The Digital Performance Framework
From Transforming to Performing
As digital continues to disrupt existing business models, executive leaders are demanding more from their digital transformation programs. As a result, teams are now expected to deliver a steady stream of new digital solutions and experiences that drive growth for the business in response to the changing needs of their customers. The challenge faced by digital leaders is how to deliver on this expectation whilst ensuring the investment made in digital initiatives deliver immediate commercial benefits to the organisation.
In an increasingly digital outcome driven economy, the organisations that will enjoy a competitive edge will be those who develop an operating model focused on creating greater business and technical agility. A focus on executional excellence alone will not drive the outcomes necessary to deliver the improvements in business performance that is expected.
The Digital Performance Framework
Digital transformation is more than just technology, it’s about remodelling businesses to be innovative, agile, and customer-centric at their core. A true digital transformation program changes everything, from how products are designed, manufactured, sold, delivered, and serviced, through to the introduction of a whole new business model. Research from Harvard Business Review points to the fact that of all the companies that attempt to transform themselves digitally less than thirty percent will succeed.
It is therefore no surprise to find that successful digital transformations are driven by a clear purpose and motivated people. Leading digital change requires managers to have a clear vision of how to transform their company for a digital world and which part of the company they want to transform in order to be able to mature the capabilities required to achieve transformation excellence.
Through an extensive literature review that included academic reports, white papers, annual and sustainability reports and transcripts of presentations I identified the common competencies and capabilities an organisation needs to develop high performing teams that solve complex business problems through creative thinking and delivery of digital solutions that drive commercial outcomes. The capabilities and competencies were combined to form the Digital Performance Framework (DPF). Using the DPF I have since embarked on further research to build a more holistic view of an organisation, its capabilities and complexities with an objective to determine the link between digital capabilities and business performance.
At the heart of the Digital Performance Framework is 9 capabilities needed for organisations to transform digitally that have been mapped to over 56 core competencies. These capabilities have been assembled through extensive research and assessments of organisations at different levels of performance measured through business growth.
High performing teams are adaptable to change, highly effective in translating knowledge into business value, have a foundation built on creativity and are very effective in knowing how to use external partners to support them drive outcomes. Using the Digital Performance Framework, teams are able to be measured against the 3 performance factors that drive future competitiveness. The results are then used to pinpoint the capabilities to mature and the resources to develop to strengthen in-house expertise with the objective to improve your digital performance culture.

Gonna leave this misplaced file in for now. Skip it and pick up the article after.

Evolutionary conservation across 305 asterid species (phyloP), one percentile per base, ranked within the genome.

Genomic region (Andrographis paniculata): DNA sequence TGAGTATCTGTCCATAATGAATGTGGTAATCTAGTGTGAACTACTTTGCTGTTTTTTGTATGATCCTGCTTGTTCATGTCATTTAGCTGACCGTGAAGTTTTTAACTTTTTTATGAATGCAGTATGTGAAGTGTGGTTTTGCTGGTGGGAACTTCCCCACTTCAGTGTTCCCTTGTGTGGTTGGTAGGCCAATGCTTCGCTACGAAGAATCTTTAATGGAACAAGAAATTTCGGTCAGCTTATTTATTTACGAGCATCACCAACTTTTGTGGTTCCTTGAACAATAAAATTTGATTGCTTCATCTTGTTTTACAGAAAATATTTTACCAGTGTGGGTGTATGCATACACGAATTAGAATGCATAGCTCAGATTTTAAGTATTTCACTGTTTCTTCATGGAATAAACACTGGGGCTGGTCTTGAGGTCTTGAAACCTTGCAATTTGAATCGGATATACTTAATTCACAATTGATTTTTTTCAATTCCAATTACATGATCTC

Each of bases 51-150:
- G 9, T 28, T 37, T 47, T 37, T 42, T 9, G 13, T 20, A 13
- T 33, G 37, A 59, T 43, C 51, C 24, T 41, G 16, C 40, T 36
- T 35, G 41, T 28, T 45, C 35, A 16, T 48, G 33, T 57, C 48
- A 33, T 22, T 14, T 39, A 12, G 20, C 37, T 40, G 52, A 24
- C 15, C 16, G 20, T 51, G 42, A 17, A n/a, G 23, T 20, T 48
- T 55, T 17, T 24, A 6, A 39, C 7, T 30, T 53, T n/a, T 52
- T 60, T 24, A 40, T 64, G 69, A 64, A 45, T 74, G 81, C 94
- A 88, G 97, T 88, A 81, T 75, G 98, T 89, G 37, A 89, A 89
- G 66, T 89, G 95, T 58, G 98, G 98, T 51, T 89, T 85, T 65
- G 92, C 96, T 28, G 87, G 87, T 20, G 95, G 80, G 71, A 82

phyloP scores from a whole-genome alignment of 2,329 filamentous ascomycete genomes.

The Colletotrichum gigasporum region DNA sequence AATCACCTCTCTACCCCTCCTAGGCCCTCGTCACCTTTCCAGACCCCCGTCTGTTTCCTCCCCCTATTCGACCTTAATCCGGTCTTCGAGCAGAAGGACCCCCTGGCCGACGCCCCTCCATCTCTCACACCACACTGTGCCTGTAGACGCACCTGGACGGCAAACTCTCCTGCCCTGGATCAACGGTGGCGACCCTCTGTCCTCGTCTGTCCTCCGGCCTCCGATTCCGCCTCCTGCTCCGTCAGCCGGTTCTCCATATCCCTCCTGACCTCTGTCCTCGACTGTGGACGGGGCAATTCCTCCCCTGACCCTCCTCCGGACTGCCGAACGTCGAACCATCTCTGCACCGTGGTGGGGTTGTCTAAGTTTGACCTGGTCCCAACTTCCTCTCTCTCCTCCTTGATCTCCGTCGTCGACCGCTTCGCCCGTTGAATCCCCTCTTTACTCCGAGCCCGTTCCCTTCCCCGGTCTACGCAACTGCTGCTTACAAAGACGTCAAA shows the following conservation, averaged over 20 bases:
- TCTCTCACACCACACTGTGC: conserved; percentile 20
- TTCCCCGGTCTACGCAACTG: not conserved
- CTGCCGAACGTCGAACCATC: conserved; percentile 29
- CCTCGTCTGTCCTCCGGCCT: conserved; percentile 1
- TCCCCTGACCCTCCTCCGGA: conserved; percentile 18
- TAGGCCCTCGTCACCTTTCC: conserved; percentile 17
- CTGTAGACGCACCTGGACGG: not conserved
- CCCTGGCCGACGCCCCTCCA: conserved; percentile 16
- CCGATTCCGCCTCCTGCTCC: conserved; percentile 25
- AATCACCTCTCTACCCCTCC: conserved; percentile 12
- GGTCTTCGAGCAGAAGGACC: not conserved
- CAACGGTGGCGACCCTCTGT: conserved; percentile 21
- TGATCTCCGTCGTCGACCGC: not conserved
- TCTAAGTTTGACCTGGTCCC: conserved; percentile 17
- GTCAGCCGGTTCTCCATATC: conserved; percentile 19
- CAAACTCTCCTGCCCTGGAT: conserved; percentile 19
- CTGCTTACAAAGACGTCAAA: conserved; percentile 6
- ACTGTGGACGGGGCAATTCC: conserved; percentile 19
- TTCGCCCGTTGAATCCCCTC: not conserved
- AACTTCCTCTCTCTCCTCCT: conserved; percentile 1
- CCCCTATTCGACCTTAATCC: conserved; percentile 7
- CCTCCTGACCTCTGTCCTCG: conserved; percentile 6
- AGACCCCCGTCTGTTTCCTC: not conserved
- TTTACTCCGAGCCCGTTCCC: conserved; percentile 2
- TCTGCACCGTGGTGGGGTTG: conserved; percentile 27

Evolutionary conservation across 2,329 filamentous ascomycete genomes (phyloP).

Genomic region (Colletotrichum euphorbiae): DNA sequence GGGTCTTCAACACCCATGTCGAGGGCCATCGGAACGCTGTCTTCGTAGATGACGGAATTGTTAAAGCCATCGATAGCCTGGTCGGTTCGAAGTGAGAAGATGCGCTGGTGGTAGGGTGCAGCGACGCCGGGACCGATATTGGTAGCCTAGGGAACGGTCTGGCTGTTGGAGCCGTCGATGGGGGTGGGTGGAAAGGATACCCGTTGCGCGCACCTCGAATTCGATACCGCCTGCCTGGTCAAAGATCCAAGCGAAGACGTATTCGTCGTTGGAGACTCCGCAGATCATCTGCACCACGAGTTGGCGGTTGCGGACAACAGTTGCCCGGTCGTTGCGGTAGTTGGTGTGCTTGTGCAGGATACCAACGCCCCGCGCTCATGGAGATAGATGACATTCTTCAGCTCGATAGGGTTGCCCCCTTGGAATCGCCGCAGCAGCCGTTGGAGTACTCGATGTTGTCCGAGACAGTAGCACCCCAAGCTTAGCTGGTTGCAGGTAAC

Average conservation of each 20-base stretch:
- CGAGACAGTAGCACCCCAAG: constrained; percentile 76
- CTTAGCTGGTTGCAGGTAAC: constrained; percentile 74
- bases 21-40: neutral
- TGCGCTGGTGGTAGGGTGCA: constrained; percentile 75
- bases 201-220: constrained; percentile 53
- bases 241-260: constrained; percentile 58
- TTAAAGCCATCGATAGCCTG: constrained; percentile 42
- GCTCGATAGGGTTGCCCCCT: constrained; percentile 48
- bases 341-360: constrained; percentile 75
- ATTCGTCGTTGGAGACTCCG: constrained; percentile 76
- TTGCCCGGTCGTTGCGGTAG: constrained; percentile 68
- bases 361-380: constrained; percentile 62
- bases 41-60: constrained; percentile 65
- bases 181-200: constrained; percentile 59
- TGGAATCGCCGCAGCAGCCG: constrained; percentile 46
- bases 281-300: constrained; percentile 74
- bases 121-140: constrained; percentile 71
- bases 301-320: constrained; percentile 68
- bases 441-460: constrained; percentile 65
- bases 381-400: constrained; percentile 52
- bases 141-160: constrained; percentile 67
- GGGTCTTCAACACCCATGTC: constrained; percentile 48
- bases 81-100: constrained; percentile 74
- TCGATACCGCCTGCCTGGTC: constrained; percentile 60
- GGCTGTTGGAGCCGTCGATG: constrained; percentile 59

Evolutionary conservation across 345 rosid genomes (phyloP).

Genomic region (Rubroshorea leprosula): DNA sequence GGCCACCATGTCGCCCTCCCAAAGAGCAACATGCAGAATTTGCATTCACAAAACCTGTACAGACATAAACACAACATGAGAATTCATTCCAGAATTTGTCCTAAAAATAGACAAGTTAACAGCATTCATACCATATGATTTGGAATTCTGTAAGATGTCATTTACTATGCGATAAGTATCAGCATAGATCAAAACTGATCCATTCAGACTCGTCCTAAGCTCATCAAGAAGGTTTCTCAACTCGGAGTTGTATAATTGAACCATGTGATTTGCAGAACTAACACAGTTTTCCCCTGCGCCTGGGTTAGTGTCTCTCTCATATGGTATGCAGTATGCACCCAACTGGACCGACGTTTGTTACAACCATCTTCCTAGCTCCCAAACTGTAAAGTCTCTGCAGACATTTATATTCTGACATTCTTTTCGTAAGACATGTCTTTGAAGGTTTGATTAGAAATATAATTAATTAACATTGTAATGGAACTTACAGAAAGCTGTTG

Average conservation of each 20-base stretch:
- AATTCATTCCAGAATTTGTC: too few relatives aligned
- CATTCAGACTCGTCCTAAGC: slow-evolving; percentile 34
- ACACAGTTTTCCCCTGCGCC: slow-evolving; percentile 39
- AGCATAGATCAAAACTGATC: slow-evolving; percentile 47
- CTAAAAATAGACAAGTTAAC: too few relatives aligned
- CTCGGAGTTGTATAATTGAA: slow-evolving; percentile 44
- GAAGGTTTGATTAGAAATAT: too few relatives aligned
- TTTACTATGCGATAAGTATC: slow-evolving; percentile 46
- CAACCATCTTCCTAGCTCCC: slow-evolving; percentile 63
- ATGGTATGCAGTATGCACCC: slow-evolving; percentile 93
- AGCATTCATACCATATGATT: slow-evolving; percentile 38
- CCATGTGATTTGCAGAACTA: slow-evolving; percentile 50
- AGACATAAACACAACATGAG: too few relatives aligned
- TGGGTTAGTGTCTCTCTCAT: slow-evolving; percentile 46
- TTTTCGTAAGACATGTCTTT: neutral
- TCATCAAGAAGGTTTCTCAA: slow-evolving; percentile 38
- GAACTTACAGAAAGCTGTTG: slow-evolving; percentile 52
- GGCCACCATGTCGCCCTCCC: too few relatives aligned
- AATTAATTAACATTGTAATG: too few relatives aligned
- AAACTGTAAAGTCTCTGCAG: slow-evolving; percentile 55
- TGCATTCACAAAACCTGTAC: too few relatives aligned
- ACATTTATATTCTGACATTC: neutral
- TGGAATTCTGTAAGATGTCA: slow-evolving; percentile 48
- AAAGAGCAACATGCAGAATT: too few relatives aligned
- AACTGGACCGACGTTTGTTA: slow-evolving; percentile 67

The Digital Performance Factors
The three performance factors that are key to an operating model that drives performance through executing the teams vision and roadmap:
Culture is defined within the Performance Framework as an organisations readiness to deliver outcomes and rapidly respond to change. Some of the key themes include connecting the work teams do with the vision and purpose, an unwavering focus on the customer and drive to deliver an outcome that benefit the customer and the organisation.
Effectiveness is defined within the Performance Framework as an organisations ability to translate knowledge into business value. Some of the key themes include the process teams follow to source knowledge and undertake innovation activities, the ability to interact with customers via multiple channels and a focus on ensuring all teams are delivering the highest value each and every day.
Creativity is defined within the Performance Framework as an organisations ability to master the strategic use of design, data & digital technologies to deliver innovative outcomes. Some of the key themes include the ability to test promising new ideas and quickly incorporate learnings from multiple sources, the connected environments that provides business services to customers, business partners and employees and the capacity to detect, assess, and respond to environmental changes in ways that are purposeful and decisive.
The Digital Performance Profile
Using the Digital Performance Framework a profile of an organisation is built measured against the criteria of performance, capabilities and the digital competencies. The results are then measured against an organisations ability to execute on strategic projects and long term financial performance to identify relationships.